We are becoming, or have become (depending on your perspective) those people. In an effort to be good stewards or resourceful, we make a lot of our own stuff. We’re not quite at the stage of making our own leather belts or coonskin hats, but if this trend continues, don’t be surprised if I open up a shop on Etsy. For now, our making of stuff has been confined to the kitchen. We make our own kombucha and kefir. Mouthwash, toothpaste (or in our case, tooth clay or tooth powder) and deodorant is produced there as well. The beautiful bride has made a myriad of all natural, homemade salves and tinctures to address a multitude of maladies. So, when she decided a couple of weeks ago to begin making sourdough bread, it just seemed natural (ha, I’m punny!)
Truthfully, I understand very little about what it takes to make sourdough bread. All I know is that there is a glob of dough that everyday must be “fed” and at some point, via unseen actions, it becomes a tasty treat.
This process in the kitchen was going on as I was preparing for the privilege of preaching from the Gospel of Mark. Though sourdough remains a mystery to me, I think I grasp ordinary breadmaking – take some dough, add some yeast, beat the daylights out of it, bake it and whammo, bread. Our church family has been going through this account of Jesus’ life and ministry, and this past Sunday I was preaching from Mark 8, which includes this interchange between Jesus and His disciples, and because making bread was on my mind and in my kitchen, this portion became very vivid to me:
Now they had forgotten to bring bread, and they had only one loaf with them in the boat. 15 And he cautioned them, saying, “Watch out; beware of the leaven of the Pharisees and the leaven of Herod.”16 And they began discussing with one another the fact that they had no bread.17 And Jesus, aware of this, said to them, “Why are you discussing the fact that you have no bread? Do you not yet perceive or understand? Are your hearts hardened? – Mark 8:14-17 (ESV)
I can imagine being with the disciples, and I can imagine blundering as badly as the disciples did. Prior to this, Jesus has fed the 4000, with 7 baskets of food left over. They get back in the boat and realize there is just one loaf with them. I wonder if the baskets were placed right next to the boat, someone thinking someone else is going to get load them up, and once offshore one of them looks and says , “Huh. I thought we were taking that with us.” Kind of the way some families pack for a trip. Jesus seizes upon this realization, invokes a stern warning, and the disciples response was “That’s great. Thanks for sharing. Do you realize we’re out on a cruise again and have no food!?!” Completely missed the point, both about the leaven and about the One who could provide.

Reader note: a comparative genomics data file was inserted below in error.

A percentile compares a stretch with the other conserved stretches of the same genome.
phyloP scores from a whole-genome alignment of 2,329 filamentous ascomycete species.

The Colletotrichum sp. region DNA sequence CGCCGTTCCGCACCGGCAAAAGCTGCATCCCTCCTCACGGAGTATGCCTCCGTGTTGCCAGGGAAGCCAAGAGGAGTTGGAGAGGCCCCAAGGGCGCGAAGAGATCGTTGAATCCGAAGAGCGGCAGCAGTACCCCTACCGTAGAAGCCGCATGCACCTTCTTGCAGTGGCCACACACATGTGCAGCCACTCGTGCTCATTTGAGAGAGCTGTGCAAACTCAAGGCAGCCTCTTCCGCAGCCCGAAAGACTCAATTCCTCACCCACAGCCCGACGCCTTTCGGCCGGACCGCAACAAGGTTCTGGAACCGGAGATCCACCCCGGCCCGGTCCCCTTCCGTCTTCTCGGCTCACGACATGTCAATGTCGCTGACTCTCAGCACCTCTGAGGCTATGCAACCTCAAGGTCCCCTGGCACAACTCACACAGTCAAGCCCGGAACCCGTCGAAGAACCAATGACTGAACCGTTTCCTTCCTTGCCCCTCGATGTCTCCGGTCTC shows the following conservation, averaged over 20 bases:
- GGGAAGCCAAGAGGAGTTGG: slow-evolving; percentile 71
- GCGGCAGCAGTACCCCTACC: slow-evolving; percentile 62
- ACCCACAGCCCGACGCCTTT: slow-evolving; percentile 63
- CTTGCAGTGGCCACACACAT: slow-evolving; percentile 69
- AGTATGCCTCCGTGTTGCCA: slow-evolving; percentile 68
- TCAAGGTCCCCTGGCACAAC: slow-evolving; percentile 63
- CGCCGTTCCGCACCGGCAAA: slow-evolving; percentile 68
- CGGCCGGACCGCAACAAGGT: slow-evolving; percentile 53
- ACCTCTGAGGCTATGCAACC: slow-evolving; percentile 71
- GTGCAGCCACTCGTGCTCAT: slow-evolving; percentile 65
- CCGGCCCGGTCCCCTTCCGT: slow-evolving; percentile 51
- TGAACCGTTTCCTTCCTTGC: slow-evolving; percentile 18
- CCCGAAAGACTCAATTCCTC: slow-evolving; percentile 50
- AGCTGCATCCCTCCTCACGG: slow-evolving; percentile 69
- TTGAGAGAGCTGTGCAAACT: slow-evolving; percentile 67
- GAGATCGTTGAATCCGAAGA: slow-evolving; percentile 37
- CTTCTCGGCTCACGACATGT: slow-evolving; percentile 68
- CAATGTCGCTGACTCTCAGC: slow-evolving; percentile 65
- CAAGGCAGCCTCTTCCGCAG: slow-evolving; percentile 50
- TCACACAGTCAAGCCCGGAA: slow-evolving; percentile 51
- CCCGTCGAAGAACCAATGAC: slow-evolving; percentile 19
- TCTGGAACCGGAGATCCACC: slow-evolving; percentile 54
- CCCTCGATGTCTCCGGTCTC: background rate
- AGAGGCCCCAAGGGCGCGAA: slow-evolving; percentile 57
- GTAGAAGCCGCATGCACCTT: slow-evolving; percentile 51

We would be wise to heed Jesus’ words, “beware of the leaven of the Pharisees.” If not every, nearly every time leaven is used in Scripture, it is an illustration for evil. It illustrates that a little bit of something can be infused in the whole of something else and change its nature. A little bit of yeast is all that is needed to leaven the whole lump. So what is the leaven of the Pharisees? Time and time again, it is their self-righteousness. Jesus’ warning to the disciples and to us is that self righteousness will be their undoing. Just a little self-righteousness will do.
Some would say that the problem is legalism. For the Pharisees, it definitely was. For us, I’m not so convinced that is what we wrestle with. Legalism says that by keeping the law, I can earn God’s favor, or I am declared justified by my rule following. I think most, even if they won’t say it out loud, know that they do not keep all the rules perfectly. Legalism isn’t our primary problem, self-righteousness is (though the two are interrelated). Self-righteousness says I’m good enough as it is, or, I’m better than the guy next to me. Self-righteousness causes us to look down our noses at others. Self-righteousness emits sinful judgment against another. Self-righteousness puts us up a cloud of delusion and we find ourselves convinced that we need no help, or that we can power our way through whatever trial we are facing under our own strength. Self-righteousness has its focus on self, and declares righteousness as defined by human standards. The self-righteous person may not pray, or when he does, they are vindictive, condescending prayers. The self-righteous person may not read her Bible, or when she does, she looks for the passages she can use to “help” or “instruct” someone not doing as well as she views herself doing. The self-righteous person will bellyache over the ills caused by the unconverted, but exert precisely zero energy in presenting the glorious gospel of Christ. The self-righteous person may serve another through action, but in reality is serving his already overblown and inaccurate view of himself. “Beware the leaven of the Pharisees.”
One thing I’ve picked up on in my very limited understanding of fashioning this food is that once you have added yeast, you can’t take it out. Once it has been worked in, it is there for good. The nature of the dough has been changed, and there is no undoing it. The only way to get rid of it is to throw it out. Self-righteousness works the same way – once it is worked in, it changes our nature. So what to do?
assuming that you have heard about him and were taught in him, as the truth is in Jesus, 22 to put off your old self, which belongs to your former manner of life and is corrupt through deceitful desires, 23 and to be renewed in the spirit of your minds, 24 and to put on the new self, created after the likeness of God in true righteousness and holiness. – Ephesians 4:21-24 (ESV)
Put off the old, and put on the new. The only acceptable righteousness is the one secured for us by Christ. There is no room for self-righteousness.